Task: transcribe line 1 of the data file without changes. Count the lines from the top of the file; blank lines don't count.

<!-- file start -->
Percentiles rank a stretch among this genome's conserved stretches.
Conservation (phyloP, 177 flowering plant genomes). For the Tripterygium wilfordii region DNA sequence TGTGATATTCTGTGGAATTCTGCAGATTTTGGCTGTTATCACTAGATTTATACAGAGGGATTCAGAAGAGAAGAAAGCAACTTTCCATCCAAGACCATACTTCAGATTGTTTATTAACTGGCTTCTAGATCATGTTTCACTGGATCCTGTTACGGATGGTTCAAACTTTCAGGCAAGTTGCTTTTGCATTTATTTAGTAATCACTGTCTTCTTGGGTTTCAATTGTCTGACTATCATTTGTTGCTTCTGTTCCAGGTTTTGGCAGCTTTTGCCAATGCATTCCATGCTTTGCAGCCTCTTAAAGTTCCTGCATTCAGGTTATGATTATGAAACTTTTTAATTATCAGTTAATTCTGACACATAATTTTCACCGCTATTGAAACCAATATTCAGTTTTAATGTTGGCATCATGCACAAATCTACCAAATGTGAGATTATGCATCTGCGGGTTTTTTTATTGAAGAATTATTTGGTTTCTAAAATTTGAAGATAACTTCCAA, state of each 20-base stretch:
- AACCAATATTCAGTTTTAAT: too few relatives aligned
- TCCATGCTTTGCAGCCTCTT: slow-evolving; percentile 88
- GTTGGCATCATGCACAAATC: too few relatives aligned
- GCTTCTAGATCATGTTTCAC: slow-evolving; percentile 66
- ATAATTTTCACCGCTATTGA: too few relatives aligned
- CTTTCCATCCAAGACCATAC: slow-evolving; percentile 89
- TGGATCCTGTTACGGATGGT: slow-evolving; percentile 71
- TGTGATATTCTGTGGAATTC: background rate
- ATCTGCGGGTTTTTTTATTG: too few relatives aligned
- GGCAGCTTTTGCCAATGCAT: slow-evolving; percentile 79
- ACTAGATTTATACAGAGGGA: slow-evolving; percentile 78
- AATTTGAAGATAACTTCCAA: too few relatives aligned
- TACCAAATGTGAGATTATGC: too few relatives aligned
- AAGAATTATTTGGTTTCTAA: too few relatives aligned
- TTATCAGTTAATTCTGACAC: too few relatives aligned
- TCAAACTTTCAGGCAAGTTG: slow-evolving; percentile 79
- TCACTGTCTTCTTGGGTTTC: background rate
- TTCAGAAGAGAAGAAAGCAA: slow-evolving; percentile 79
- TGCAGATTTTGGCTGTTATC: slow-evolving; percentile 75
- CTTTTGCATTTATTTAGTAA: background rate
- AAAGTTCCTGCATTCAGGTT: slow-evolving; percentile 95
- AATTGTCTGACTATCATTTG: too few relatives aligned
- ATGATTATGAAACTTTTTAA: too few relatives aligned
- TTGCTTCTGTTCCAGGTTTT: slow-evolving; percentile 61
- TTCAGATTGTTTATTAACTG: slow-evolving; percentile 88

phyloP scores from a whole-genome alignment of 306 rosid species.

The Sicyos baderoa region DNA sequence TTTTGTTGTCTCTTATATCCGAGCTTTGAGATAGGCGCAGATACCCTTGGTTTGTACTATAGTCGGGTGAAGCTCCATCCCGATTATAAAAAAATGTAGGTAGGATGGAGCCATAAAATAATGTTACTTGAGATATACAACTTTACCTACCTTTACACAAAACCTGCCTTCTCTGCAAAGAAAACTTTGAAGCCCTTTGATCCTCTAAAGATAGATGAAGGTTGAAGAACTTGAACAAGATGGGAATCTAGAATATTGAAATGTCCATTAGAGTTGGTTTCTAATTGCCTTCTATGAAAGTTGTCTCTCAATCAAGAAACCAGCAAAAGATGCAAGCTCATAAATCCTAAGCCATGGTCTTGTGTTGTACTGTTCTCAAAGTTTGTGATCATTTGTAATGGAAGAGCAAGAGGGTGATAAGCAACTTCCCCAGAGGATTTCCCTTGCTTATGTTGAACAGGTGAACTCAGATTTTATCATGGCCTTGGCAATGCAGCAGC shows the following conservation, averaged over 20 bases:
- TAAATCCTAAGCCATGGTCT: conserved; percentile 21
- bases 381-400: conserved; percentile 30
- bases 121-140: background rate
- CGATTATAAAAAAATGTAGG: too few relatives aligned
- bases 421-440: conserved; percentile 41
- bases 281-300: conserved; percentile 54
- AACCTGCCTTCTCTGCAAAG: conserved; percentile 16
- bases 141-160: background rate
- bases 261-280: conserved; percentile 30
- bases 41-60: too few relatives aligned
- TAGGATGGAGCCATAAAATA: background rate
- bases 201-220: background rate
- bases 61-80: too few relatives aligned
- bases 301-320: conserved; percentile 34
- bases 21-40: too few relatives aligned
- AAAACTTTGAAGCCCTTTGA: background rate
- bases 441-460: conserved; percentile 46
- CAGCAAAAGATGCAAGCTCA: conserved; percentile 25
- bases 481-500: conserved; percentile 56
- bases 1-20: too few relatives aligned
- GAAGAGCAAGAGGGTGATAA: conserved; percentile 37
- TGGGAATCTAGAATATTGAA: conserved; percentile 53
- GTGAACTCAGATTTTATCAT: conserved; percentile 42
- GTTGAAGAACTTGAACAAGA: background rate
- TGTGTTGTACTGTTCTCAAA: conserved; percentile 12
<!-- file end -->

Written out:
Percentiles rank a stretch among this genome's conserved stretches.